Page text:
It’s Weekly Weeklies time once again, folks: in Batman Eternal #12 we see the trial of Jim Gordon finally begin while in Futures End #8, we see more events unravel on Cadmus Island. Let’s get to it:
WARNING: Spoilers Below!
Batman Eternal #12
Lead Writer: James Tynion IV
Corresponding Writers: Scott Snyder, John Layman, Tim Seeley and Ray Fawkes
Artist: Mike Janin
The body count keeps rising in the gang war and Jason Bard has had enough. He calls Captain Sawyer and Detective Bullock to his apartment and lets them in on a special plan. Meanwhile, Jim Gordon begins the first day of his trial and everything seems hopeless, even to Batman and his allies as they still continue to look for answers.
When Red Robin tries interrogating Professor Pyg about whether or not he infected the kids with the nano-virus, Harper Row actually manages to hack into his special system due to him previously getting into her laptop. Tim manages to shut her out, but is shocked nonetheless.
It takes some convincing, but Batgirl ends up letting Red Hood help her in searching for more answers on who framed her father.
As the trial of Jim Gordon is underway, Vicki Vale is a bit annoyed that the trial is overshadowing the dangerous gang war, especially with Lois Lane there only focusing on this trial. However, Bard approaches her with opportunity on how to fix the situation.
Tim approaches Alfred about who Harper really is and how she managed to hack his system. Alfred does so, but when the two of them disappear into the Batcave, Julia Pennyworth starts getting suspicious of what is going on at Wayne Manor.
Jason Bard and Detective Bullock manage to contact Batman using an old method that Jim used back during the first Gang War. Bard presents to Batman an idea on how to stop the gang war in a week and it involves letting them capture him.
During the middle of the night at Blackgate Penitentiary, Jim Gordon is summoned from his cell to meet a special visitor. The visitor in question? His son and known serial killer, James Gordon Jr., who he thought had died.
A good way to summarize Batman Eternal #12: it’s a “catch up” issue. It’s sort of what Futures End is doing where it focuses on all of the storylines and characters at once. Because of that approach, there isn’t a lot of advancement for one particular storyline like previous issues of Batman Eternal and the issue can feel a bit uneventful and slow in areas.
On the other hand, the writers do a pretty good of balancing all of these storylines. There’s also plenty of good lines and you do end up getting more curious for what’ll happen next. The artist, Mike Janin, is a step up from last week, though to a certain extent his style doesn’t fit as well tonally with the story. It’s just on the border and may have been better suited for last week’s more extravagant narrative.
Hey, I’m doing the best that I can… umm… I mean, who is this Batman you speak of?
Futures End #8
Writers: Brian Azzarello, Jeff Lemire, Dan Jurgens, and Keith Giffen
Artist: Scot Eaton
A lot going on in this issue: Slade Wilson and Mr. Faraday continue to discuss Grifter and their need of his special abilities to perceive super humans, while Fifty Sue continues to mess with Grifter. Lois Lane continues to inspect the contents of the box she got awhile back and is wondering what the rest of it means, while Jason helps Dr. Yamazake with the first test run of his teleporter/transporter.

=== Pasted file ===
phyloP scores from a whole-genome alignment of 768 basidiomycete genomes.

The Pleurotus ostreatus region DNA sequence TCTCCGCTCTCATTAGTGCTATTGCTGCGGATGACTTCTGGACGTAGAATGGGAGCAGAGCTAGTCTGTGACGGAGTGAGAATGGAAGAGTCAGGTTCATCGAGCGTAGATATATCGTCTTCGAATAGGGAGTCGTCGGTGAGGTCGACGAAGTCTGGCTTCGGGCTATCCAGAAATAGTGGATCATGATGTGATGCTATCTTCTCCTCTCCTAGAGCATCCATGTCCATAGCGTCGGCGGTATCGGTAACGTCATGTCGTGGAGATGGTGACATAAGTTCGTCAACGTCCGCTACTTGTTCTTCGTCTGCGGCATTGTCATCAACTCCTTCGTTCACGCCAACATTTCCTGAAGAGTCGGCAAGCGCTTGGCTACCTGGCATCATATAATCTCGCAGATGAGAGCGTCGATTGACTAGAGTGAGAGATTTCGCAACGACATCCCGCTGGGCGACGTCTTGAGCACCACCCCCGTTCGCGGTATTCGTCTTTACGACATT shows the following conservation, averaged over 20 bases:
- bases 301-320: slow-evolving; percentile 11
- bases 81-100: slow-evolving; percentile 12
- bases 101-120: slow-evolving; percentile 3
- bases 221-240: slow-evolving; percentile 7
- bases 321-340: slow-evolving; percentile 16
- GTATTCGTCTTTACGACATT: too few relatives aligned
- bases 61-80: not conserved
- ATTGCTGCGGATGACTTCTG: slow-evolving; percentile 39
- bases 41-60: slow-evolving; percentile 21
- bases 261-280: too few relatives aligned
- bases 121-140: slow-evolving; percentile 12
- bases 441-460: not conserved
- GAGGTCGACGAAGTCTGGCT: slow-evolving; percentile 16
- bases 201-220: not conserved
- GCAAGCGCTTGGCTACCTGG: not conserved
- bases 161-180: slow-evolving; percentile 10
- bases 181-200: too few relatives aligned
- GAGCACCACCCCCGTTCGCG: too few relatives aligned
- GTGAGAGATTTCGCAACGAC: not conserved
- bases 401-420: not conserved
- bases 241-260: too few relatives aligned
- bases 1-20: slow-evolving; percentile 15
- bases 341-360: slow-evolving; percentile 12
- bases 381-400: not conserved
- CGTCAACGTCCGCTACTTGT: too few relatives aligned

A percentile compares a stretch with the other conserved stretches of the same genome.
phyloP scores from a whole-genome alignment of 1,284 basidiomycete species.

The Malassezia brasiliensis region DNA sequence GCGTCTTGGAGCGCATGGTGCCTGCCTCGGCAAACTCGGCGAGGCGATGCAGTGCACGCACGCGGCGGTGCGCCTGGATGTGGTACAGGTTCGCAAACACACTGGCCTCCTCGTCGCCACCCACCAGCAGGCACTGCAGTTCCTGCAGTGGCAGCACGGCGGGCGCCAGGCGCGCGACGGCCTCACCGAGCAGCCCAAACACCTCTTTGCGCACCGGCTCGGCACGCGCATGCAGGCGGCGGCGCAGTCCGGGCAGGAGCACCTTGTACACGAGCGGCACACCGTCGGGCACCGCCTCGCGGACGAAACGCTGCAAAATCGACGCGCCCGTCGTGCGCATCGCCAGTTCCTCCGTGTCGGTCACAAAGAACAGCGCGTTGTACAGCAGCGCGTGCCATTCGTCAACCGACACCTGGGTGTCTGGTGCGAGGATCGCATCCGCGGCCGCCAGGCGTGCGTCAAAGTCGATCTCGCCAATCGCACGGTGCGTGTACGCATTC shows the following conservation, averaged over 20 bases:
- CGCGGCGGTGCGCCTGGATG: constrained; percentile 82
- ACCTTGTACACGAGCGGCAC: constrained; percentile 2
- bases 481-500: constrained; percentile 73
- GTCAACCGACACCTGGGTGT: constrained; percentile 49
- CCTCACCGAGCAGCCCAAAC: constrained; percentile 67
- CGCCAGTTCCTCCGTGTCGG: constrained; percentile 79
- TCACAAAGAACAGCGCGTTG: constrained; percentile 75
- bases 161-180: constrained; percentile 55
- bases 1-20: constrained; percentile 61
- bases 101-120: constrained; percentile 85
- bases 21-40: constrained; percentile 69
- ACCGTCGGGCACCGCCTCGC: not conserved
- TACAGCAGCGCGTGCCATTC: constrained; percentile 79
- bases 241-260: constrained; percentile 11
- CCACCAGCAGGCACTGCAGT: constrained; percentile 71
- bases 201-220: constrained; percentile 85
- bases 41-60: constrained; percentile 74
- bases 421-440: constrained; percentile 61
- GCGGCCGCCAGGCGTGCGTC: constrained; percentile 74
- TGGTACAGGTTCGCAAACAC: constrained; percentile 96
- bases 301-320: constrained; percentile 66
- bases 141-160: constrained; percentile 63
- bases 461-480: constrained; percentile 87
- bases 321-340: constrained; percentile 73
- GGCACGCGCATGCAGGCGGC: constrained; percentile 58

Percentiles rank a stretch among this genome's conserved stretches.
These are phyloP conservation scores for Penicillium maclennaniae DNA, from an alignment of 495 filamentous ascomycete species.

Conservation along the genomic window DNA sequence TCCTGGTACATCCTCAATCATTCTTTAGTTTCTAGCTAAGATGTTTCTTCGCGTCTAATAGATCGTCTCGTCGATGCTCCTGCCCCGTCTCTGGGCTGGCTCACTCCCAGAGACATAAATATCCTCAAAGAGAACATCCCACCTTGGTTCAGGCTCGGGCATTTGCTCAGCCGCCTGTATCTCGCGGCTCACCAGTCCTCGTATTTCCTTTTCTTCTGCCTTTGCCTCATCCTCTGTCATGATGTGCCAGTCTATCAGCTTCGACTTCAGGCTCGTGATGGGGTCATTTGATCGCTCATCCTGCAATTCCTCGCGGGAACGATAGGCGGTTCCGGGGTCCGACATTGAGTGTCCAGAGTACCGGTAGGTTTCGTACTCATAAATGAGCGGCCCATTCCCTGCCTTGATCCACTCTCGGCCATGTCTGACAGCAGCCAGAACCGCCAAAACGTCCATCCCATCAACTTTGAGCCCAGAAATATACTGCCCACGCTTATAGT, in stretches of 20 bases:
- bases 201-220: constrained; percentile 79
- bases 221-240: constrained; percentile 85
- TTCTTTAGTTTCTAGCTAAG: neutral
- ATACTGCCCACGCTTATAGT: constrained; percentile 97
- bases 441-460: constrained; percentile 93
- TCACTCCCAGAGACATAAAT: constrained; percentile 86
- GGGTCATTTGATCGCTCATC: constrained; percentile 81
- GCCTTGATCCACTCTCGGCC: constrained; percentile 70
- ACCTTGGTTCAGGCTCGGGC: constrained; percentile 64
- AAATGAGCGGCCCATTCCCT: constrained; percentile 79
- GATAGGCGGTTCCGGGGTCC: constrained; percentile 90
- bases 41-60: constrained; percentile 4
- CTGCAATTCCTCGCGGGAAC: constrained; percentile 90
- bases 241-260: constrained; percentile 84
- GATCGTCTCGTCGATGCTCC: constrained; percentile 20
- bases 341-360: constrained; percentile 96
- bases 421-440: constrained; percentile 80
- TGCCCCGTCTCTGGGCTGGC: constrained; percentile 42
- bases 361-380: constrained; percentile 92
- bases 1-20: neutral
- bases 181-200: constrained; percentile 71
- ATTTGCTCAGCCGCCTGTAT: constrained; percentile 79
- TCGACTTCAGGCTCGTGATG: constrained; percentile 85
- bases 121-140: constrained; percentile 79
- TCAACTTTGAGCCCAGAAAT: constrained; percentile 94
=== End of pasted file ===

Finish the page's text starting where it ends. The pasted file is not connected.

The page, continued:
Lois decides to check out the coordinates she was given next, which seem to be for an empty spot in the Indian Ocean. My guess is that there is where Cadmus Island is located.
The testing of the teleporter is a failure and Dr. Yamazake is completely dishearten by what has happened. When Jason is alone, Masked Superman shows wondering where Firestorm has been. Jason tells him about his breaking up with Raymond and Sups tells him to fix things since Firestorm is still needed. Before he leaves, Superman hints that the transporter failing might have been for the best, making Jason wonder if he caused it to fail.
The S.H.A.D.E. team has finally reached its destination and begins the bodies of the dead Stormwatch. Ray Palmer notes that both Midnighter and the Engineer are missing before he begins his autopsy. First thing first, he cuts off Hawkman’s arm and gives it to Frankenstein so he can attach it to himself (he is still quite armless on one side).
Somewhere in Southeast Asia, of group of hunters/mercenaries/treasure hunters uncover an ancient temple in the war-torn land where a war with Earth 2 happened. They get more than they bargain for when a mysterious android appears and kills them. The android itself looks rather similar to Red Tornado in ways and in the temple walls the marking of Brainaic can be seen.
Somewhere in New Orleans, John Constantine and his friend Midge come to a dangerous conclusion that end for all is coming very soon.
At this point in time, I really wish this comic would get on with it. Compared with Batman Eternal, this is moribund snail slow. The story feels like it is still setting things up and is unclear about what direction it is going. All we know is that something bad and big is going to happen, but we have no real clear idea of what it is and or how the hell any of these stories will tie together. It’s really making the experience a chore at times as we wait for something big and shocking to happen.
Besides that, the rest of the writing is perfectly fine. The character work is good, there are some interesting mysteries here, the story structure and flow are fine, and the ending is alright. The artist this time is Scot Eaton and he is also just fine, making to keep the comic looking consistent with his style and the way he depicts things. Unlike Batman Eternal, this comic manages to keep everything so far looking consistent from issue to issue, with the exception of Patrick Zircher honestly.
Could be worse. She could have sent him to the Cornfield.